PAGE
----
Liu, Z., Chao, Z. M., Liu, Y. Y., Song, Z. Q., and Lu, A. P. (2009). Maillard reaction involved in the steaming process of the root of Polygonum multiflorum. Planta Med. 75, 84–88. doi: 10.1055/s-0028-1088349
Liu, Z. L., Liu, Y. Y., Wang, C., Guo, N., Song, Z. Q., Wang, C., et al. (2011). Comparative analyses of chromatographic fingerprints of the roots of Polygonum multiflorum Thunb and their processed products using RRLC/DAD/ESI-MSn. Planta Med. 77, 1855–1860. doi: 10.1055/s-0030-1271200
Meng, Y. K., Li, C. Y., Li, R. Y., and He, L. Z. (2017). Cis-stilbene glucoside in Polygonum multiflorum induces immunological idiosyncratic hepatotoxicity in LPS-treated rats by suppressing PPAR-γ. Acta Pharmacol. Sin. 38, 1340–1352. doi: 10.1038/aps.2017.32 Epub 2017 Jun 26.
Qiu, X., Zhang, J., Huang, Z., Zhu, D., and Xu, W. (2013). Profiling of phenolic constituents in Polygonum multiflorum Thunb. by combination of ultra-high-pressure liquid chromatography with linear ion trap-Orbitrap mass spectrometry. J. Chromatogr. A 1292, 121–131. doi: 10.1016/j.chroma.2012.11.051
Ross, C. F., Hoye, C., and Fernandez-Plotka, V. C. (2011). Influence of heating on the polyphenolic content and antioxidant activity of grape seed flour. J. Food Sci. 76, C884–C890. doi: 10.1111/j.1750-3841.2011.02280.x
Torres, J. L., Lozano, C., Julià, L., Sánchez-Baeza, F. J., Anglada, J. M., Centelles, J. J., et al. (2002). Cysteinyl-flavan-3-ol conjugates from grape procyanidins. Antioxidant and antiproliferative properties. Bioorganic Med. Chem. 10, 2497–2509. doi: 10.1016/S0968-0896(02)00127-X
Wang, L., Sang, M. M., Liu, E. W., Banahene, P. O., Zhang, Y., Wang, T., et al. (2017). Rapid profiling and pharmacokinetic studies of major compounds in crude extract from Polygonum multiflorum by UHPLC-Q-TOF-MS and UPLC–MS/MS. J. Pharm. Biomed. Anal. 140, 45–61. doi: 10.1016/j.jpba.2017.03.016
Wang, T. H., Zhang, J., Qiu, X. H., Bai, J. Q., Gao, Y. H., and Xu, W. (2016). Application of ultra-high-performance liquid chromatography coupled with LTQ-orbitrap mass spectrometry for the qualitative and quantitative analysis of Polygonum multiflorum thumb. And Its processed products. Molecules 21:E40. doi: 10.3390/molecules21010040
Wu, X., Chen, X. Z., Huang, Q. C., Fang, D. M., Li, G. Y., and Zhang, G. L. (2012). Toxicity of raw and processed roots of Polygonum multiflorum. Fitoterapia 83, 469–475. doi: 10.1016/j.fitote.2011.12.012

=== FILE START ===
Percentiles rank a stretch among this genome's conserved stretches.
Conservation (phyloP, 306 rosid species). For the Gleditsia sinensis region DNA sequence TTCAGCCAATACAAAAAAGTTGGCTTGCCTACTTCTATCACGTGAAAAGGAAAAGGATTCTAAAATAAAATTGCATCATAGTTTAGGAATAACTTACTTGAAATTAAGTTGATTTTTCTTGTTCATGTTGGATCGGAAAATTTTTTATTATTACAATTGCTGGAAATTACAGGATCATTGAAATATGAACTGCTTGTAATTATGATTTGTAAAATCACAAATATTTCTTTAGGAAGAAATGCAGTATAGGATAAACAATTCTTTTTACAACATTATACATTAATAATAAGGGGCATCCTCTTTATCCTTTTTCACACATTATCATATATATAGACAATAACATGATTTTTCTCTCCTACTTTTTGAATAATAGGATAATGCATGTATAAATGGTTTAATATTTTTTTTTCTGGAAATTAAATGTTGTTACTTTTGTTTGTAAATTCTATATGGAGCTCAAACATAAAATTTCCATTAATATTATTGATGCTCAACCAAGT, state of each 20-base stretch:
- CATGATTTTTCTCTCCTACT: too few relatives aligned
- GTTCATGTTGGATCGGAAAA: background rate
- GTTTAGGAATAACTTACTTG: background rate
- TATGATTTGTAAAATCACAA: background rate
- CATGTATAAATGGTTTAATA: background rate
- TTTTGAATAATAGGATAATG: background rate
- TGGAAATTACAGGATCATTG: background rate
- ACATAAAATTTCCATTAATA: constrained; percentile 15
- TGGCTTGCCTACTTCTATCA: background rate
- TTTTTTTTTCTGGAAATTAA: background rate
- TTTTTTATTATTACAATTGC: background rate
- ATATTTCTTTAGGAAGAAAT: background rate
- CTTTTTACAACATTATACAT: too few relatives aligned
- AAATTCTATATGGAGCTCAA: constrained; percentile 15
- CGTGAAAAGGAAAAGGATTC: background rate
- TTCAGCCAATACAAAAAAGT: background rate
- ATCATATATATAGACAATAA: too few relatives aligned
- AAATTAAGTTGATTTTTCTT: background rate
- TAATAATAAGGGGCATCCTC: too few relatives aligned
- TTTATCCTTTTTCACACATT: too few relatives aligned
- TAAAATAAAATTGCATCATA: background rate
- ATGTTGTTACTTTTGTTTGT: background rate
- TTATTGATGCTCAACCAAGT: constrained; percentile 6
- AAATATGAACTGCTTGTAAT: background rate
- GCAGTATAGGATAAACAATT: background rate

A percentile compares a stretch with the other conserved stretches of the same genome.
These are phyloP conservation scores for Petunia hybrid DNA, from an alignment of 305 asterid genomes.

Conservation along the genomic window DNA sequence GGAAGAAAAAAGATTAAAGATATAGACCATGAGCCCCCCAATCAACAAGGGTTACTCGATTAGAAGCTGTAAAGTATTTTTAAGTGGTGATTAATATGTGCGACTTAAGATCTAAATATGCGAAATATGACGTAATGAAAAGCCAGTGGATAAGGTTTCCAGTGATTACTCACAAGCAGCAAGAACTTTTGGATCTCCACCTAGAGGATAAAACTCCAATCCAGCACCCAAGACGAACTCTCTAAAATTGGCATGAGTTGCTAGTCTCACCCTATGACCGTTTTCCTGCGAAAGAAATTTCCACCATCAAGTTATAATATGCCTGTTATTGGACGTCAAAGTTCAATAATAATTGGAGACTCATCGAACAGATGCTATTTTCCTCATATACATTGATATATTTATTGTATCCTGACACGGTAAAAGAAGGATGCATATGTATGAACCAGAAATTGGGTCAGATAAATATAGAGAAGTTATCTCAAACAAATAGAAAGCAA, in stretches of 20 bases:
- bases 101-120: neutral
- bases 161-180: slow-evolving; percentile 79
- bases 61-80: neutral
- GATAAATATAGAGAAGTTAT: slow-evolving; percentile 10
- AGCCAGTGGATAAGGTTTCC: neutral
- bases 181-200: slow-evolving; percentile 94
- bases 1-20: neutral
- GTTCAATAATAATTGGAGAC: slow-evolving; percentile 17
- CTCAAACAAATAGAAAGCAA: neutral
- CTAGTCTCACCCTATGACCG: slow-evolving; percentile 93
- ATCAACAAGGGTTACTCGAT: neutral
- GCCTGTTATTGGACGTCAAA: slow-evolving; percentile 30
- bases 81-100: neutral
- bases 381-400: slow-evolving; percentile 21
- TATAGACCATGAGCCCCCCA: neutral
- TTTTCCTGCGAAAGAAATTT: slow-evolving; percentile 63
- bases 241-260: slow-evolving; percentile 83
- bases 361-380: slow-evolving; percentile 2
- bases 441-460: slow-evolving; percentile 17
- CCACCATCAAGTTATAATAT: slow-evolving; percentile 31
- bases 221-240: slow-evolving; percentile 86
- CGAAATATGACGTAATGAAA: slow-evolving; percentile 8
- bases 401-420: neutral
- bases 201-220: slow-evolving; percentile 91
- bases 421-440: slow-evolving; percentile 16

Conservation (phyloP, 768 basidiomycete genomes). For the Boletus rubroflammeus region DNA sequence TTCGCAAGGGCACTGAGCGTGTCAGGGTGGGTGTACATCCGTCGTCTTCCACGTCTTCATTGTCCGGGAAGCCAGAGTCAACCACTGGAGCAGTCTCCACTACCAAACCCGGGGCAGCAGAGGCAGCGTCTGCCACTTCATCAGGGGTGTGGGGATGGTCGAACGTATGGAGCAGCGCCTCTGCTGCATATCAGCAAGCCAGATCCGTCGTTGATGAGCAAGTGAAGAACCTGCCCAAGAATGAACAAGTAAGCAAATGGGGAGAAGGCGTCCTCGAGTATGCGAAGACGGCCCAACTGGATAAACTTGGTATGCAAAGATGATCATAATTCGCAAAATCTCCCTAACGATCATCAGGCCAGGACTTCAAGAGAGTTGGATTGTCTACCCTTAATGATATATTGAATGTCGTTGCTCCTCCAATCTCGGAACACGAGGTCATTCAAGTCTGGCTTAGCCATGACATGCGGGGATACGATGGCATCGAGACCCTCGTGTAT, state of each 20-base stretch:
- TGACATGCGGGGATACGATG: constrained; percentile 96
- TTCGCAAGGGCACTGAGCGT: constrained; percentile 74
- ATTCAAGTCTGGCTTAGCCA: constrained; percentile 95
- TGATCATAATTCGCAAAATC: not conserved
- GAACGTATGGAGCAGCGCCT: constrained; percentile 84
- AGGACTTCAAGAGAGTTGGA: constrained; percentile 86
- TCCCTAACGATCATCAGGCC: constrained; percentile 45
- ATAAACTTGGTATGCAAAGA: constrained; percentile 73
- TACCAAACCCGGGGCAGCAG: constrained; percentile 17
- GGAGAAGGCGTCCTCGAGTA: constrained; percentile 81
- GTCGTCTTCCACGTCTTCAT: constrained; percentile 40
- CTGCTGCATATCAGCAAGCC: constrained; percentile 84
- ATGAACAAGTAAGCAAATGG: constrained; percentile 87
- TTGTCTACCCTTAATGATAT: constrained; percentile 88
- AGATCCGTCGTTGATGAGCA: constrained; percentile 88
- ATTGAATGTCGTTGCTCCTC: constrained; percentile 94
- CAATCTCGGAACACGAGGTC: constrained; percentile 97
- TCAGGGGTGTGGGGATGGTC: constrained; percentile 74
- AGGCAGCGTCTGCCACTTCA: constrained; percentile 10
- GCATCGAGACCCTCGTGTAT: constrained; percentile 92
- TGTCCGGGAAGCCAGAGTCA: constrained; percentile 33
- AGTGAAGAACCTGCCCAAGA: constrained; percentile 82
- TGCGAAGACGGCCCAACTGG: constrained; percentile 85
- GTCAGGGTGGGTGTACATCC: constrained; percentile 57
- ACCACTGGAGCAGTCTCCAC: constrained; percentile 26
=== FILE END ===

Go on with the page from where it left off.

Yao, S., Li, Y., and Kong, L. Y. (2006). Preparative isolation and purification of chemical constituents from the root of Polygonum multiflorum by high-speed counter-current chromatography. J. Chromatogr. A 1115, 64–71. doi: 10.1016/j.chroma.2006.02.071
Yu, X. A., Ge, A. H., Zhang, L., Li, J., An, M. R., Cao, J., et al. (2017). Influence of different processing times on the quality of Polygoni Multiflora Radix by metabolomics based on ultra high performance liquid chromatography with quadrupole time-of-flight mass spectrometry. J. Sep. Sci. 40, 1928–1941. doi: 10.1002/jssc.201600913
Zhao, R., Zhao, S., Mao, X., Jie, F., and Liu, Z. (2008). Study on the correlationship between the content of combined anthraquinone and purgative action of steamed Polygonum multiflorum Thunb. Lishizhen Med. Mat. Med. Res. 19, 2654–2655.
Keywords: polygoni multiflori radix, targeted and untargeted metabolomics, processing chemistry, UPLC-QTOF-MS/MS, UPLC-QqQ-MS/MS
Citation: Liang L, Xu J, Zhou W-W, Brand E, Chen H-B and Zhao Z-Z (2018) Integrating Targeted and Untargeted Metabolomics to Investigate the Processing Chemistry of Polygoni Multiflori Radix. Front. Pharmacol. 9:934. doi: 10.3389/fphar.2018.00934
Received: 23 May 2018; Accepted: 30 July 2018;
Published: 28 August 2018.
Edited by:Xijun Wang, Heilongjiang University of Chinese Medicine, China
Reviewed by:Shuai Ji, Xuzhou Medical University, China
Jia-bo Wang, 302 Military Hospital of China, China
Copyright © 2018 Liang, Xu, Zhou, Brand, Chen and Zhao. This is an open-access article distributed under the terms of the Creative Commons Attribution License (CC BY). The use, distribution or reproduction in other forums is permitted, provided the original author(s) and the copyright owner(s) are credited and that the original publication in this journal is cited, in accordance with accepted academic practice. No use, distribution or reproduction is permitted which does not comply with these terms.
*Correspondence: Zhong-Zhen Zhao, firstname.lastname@example.org